|1973 - 1 month old|
Sure, we spent the majority of our time together during our younger years (the early ones dressed in matching outfits). We even enjoyed doing many of the same things. There was just one problem... Our father was, and still is, an alcoholic. Things were quite tumultuous and stressful at times. Needless to say, it didn't provide the ideal Petri dish in which a lifelong friendship could grow.
The vast differences in our personalities played a huge part in how we reacted to the way things were at home. Being the laid-back gal that I am, I was able to ride the tidal waves of dysfunction without suffering too much collateral damage. My sister, on the other hand, is about as high-strung and intense as they come. The instability at home was almost more than she could bear.
After we graduated from high school, our lives took opposite paths. In 1992, when I was just nineteen, I got married. Two years later, the hubby and I packed up all our earthy possessions and, on a whim, moved to Tennessee. My sister stayed in Colorado for college and then spent the next several years moving to various locations around the country.
We stayed in touch infrequently during those years. In fact, we were more like acquaintances than sisters. It was a hard season and I often complained to my friends about how I wished my relationship with my sister was better.
|1976 - 2 1/2-years-old|
At the exact same time, my sister, who had also been living out of state, decided that she wanted to move back to the Front Range. She arrived in Colorado just two weeks before I did. In hindsight, it is clear that the timing was no coincidence.
My sister, who was staying with our mom, was in the process of trying to find a job and an apartment. My only responsibility was to drive around and look for a Colorado dream home. We had an endless supply of time on our hands and nothing to fill it with, so we did the only logical thing... We started hanging out.
Three or four days a week, I would go pick up my sister and we would strike out on an adventure. We would grab lunch, spend the day in Old Town Fort Collins, go for a hike, walk the Pearl Street Mall, drive down to Denver to visit a museum, or spend hours just driving and talking.
This was the first time that we had spent any time together as adults (we were 26-years-old), and to be honest, it was a little strange. Throughout our childhood, much of our focus had been on trying to prove to others how very different we were. Ironically, it was often those differences that drove us apart.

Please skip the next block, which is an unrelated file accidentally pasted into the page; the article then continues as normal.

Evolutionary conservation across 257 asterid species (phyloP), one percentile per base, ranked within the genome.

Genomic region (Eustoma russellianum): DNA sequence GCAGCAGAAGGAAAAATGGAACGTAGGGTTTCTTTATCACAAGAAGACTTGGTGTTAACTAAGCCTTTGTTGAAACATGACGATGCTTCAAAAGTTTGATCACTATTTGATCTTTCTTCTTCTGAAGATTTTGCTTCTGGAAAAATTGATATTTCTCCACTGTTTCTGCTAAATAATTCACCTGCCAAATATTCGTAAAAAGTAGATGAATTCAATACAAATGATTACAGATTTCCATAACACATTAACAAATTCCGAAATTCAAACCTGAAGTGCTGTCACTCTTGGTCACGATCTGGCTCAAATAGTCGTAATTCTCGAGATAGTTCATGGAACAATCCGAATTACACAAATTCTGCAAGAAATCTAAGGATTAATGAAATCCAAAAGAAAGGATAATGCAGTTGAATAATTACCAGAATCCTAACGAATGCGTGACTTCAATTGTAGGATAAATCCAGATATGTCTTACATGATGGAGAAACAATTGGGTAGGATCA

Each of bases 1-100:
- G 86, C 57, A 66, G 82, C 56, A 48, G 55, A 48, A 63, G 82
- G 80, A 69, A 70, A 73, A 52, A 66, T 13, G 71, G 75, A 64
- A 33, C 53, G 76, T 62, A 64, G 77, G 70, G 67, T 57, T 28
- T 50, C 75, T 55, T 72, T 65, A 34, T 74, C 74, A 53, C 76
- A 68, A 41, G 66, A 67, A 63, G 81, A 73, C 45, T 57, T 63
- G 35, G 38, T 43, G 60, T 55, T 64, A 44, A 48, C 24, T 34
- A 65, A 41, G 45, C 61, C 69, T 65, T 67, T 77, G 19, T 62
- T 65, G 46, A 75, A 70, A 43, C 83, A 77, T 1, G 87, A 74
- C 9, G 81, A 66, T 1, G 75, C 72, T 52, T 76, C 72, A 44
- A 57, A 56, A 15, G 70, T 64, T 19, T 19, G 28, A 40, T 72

|1978 - 5-years-old|
Our time together was short-lived. Three months after my hubby's first day on the job, the company he worked for was acquired. Everyone was laid off. Providentially, every attempt that we had made to purchase a home in Colorado had failed. With a severance check in hand, we headed to Tennessee, back into our old house, which coincidentally had not sold.
My hubby started a new job just two weeks after later. I got pregnant with the boy less than a month after that. My sister found a great job and moved to Denver. Two years later, a man she met through work would introduce her to the man that she would marry. The rest, as they say, is history.
These days, my sister and I talk at least two or three times a week, sometimes more. She tells me about the struggles of owning a business (her hubby has his own IT company) while she folds laundry. I hear tales of her life as a mother of three while she feeds her newest addition, my 4-month-old nephew. I blab about my boys while I make the beds, put away the dishes or run errands. We laugh, listen and encourage one another.
It's almost as good as being together in the same room. Almost...
As I look back at all that we've had to overcome, the simple fact that my sister and I are friends is nothing short of a miracle. That truth makes me all the more thankful that she is in my life. I don't know what I would do without her.